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Norman R. Witte of Boston, self-taught builder of homes, boats, furniture

March 9, 1927 – March 21, 2018

Norman R. Witte was a man of few words who was most content when tinkering in his shop at his Boston home, creating some of his best treasures, including boats, furniture, a hot rod with a rumble seat, and all sorts of woodworking projects.

Mr. Witte, a self-taught contractor, built nearly 20 homes in the Boston and Orchard Park area, building his first one on Chestnut Ridge Road when he was in his early 20s. He was a mechanic for the Maurice Emerling car dealership in Boston and worked on the house evenings and weekends. When it was done, he sold it himself.

That passion for building stayed with him his entire life. He had a simple philosophy: if he could not make it, he did not need it.

"He did not write anything down. It was all in his head," said a daughter, Joyce E. Schmitt. "How he did it, I'll never know. There was no internet, so he would figure it out as he went."

Mr. Witte died March 21 at The Pines Healthcare & Rehabilitation Center in Machias, where he recently celebrated his 91st birthday with his family.

Born across from his family's homestead in the section of Orchard Park then known as East Hamburg, Mr. Witte grew up on a potato farm. He attended a one-room schoolhouse, but had such a disdain for school that when he was about 10 years old, he purposely got sprayed by a skunk so the teacher would send him home. By the time he reached 10th grade, he dropped out to help his family with the farm and do odd jobs.

At 18, he was drafted into the U.S Army, where he became a sergeant. He was stationed in Berlin from June 1945 to July 1947.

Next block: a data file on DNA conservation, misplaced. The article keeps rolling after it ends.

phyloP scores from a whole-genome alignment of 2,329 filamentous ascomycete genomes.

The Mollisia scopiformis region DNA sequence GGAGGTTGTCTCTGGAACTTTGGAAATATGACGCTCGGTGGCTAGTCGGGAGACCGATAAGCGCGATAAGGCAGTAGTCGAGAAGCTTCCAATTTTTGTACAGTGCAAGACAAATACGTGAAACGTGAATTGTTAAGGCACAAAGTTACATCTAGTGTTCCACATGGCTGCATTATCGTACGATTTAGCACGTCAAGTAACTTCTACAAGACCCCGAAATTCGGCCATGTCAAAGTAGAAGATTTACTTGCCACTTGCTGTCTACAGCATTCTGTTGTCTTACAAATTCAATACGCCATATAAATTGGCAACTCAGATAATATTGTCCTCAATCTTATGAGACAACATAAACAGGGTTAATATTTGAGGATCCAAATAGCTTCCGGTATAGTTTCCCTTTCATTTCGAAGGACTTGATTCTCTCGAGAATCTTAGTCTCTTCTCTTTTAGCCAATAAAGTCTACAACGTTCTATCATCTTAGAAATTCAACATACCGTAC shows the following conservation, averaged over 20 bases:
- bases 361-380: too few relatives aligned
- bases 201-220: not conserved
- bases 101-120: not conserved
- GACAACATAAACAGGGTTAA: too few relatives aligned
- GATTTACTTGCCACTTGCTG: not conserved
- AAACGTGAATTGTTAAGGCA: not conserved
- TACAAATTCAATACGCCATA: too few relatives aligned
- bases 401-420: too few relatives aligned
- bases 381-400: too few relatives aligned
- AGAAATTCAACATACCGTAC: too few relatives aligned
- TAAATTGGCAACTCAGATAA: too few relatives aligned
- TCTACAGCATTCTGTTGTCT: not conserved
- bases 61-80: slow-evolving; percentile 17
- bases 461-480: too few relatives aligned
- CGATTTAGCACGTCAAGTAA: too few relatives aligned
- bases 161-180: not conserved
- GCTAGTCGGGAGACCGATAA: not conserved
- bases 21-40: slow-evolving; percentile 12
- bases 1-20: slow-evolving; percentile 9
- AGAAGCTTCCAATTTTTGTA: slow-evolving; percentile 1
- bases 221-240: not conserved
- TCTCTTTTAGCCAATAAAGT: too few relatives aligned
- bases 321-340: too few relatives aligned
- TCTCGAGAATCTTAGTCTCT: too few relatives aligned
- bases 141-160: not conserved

He went to work for Emerling as a mechanic after his discharge and later built their car dealership in Boston.

He was married to the former Mildred Eckhardt of Eden for 59 years. He built her a Mississippi-styled paddleboat from scratch, named it "Little Millie" and launched it at Kinzua reservoir in 1995.

Mr. Witte made a portable sawmill to saw logs into board lumber and crafted much of the furniture in his home.

He also built Good Shepherd Lutheran Church at the end of his street, the first church edifice to be built in Boston Valley in 90 years. On the other end of his street, he built three apartment buildings.

In the early 1970s, he was hired to put up ski lifts at the former Poverty Hill Ski Area in Ellicottville.

Mr. Witte also loved the challenge of tearing apart his many bulldozers, as well. He built five flatbeds, one of them being completely custom "Witte Built." His penchant for driving back country roads with his flatbed trucks searching for someone else's junk, or swinging by flea markets, engine shows and looking at old farm equipment would have him driving home with his latest "find" for his next project. He puttered in his shop up until seven months before he died.

"He loved junkyards, and would stop in and mosey around," Schmitt said. One time he hauled an old tractor home; on another outing, he drove one of his flatbeds to Nebraska to pick up a 1957 Chevy. In the late 1970s, he built a small tugboat from the shell of an old steel lifeboat that was full of bullet holes.

"If he could use his grinding wheel, he was in his glory," she said. "His projects were anything from casting solid brass buckles (Civil War union buckles) to machining things on his lathe."

In 1978, he and wife began working for Shaklee, a distributor of home and nutrition products, and he continued doing so until he turned 90.

Aside from his wife, he is survived by his son, Karl N.; two daughters, Jane L. Macchioni and Joyce E. Schmitt; a brother, Raymond; a sister, Joyce Agle; six grandchildren and two great-grandchildren.

A memorial service is planned for 7 p.m. Thursday at Redeemer Lutheran Church in Colden, 8740 Supervisor Ave.

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